- The Washington Times - Thursday, April 6, 2000

Technology has boosted the U.S. economy and helped reduce the jobless rate, but more U.S. workers fear losing their jobs now than during the 1991 recession because they believe technology will eliminate their jobs, Federal Reserve Bank Chairman Alan Greenspan said yesterday.

Mr. Greenspan and a slew of technology and education leaders joined President Clinton in the East Room of the White House to talk about hurdles preventing people in the United States and abroad from benefiting from the new economy the period of innovation driven by technology.

Microsoft Corp. co-founder and Chairman Bill Gates, who met with the president privately yesterday, also joined the discussion about the so-called global divide.

Trevor Neilson, spokesman for the Bill and Melinda Gates Foundation, a philanthropic fund, said the president and Mr. Gates didn't talk about the lawsuit or Monday's ruling that Microsoft violated federal antitrust law during their brief meeting.

Mr. Greenspan urged the president and Congress to improve the U.S. education system so workers can improve skills and participate in the new economy.

"We must ensure that our whole population receives an education that will allow full and continuing participation in this dynamic period of American economic history," he said.

National Education Foundation President Robert Chase said the lack of education is a global problem preventing people in underdeveloped countries from enjoying the prosperity generated by the new economy.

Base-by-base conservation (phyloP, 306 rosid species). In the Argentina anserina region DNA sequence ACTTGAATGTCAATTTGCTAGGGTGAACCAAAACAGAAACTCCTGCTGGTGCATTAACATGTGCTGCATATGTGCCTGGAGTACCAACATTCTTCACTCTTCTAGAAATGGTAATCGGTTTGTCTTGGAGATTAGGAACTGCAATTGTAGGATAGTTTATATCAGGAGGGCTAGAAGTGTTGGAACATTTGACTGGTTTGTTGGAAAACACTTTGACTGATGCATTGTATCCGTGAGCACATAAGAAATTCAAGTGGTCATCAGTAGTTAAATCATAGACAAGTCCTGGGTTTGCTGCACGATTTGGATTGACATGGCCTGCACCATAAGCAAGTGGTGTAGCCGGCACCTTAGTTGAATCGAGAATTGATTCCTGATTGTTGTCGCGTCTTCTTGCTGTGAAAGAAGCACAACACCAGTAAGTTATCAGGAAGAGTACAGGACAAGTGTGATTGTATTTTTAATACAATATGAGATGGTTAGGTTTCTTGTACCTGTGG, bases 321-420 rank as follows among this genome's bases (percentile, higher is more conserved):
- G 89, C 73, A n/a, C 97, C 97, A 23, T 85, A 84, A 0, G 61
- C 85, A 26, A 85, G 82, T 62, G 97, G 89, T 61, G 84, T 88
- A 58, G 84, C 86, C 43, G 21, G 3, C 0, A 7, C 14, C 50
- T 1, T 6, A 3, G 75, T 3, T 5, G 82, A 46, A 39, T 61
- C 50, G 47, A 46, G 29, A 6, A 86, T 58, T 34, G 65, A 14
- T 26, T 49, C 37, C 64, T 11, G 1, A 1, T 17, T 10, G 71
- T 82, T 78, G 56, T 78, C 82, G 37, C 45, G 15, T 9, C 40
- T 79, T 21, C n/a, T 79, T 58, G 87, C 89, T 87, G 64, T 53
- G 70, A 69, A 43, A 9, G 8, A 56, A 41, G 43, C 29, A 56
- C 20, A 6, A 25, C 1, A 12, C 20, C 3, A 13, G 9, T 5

An estimated 125 million children worldwide do not attend school, Mr. Chase said, and educating them could cost up to $8 billion a year over 10 years.

"Where there are schools, too many lack essentials from books to maps and computers," he said.

That's where the goals of U.S. policy-makers differ from more urgent global needs, World Bank President James Wolfensohn said.

"When Alan Greenspan was talking about the inadequacy of a high school education in this country and the need for continuing education at community colleges, that is a fantastic dream. But our dream in so many parts of the world is to get primary education. The further dream is to get secondary education," he said.

But with an estimated 3 billion of the world's 6 billion people living on less than $2 a day, Mr. Wolfensohn said, poverty represents as great a problem.

It's worse in India, said Mirai Chatterjee, president of the Self-Employed Women's Association of India.

Sitting next to Mr. Gates, the richest man in the world, she said some Indian women earn an average of 40 cents a day.

She met Mr. Clinton on his trip to India last week and was invited to sit on the panel.

Despite the hurdles, Mr. Clinton said technological advances offer the United States and undeveloped areas of the world a chance to overcome problems and benefit in the prosperity of the new economy.

"I believe the computer and the Internet give us a chance to move more people out of poverty more quickly than at any time in all of human history," he said.

Mr. Gates agreed.

"We're at the beginning of what the computer can do to change our lives. The best is yet to come," he said.

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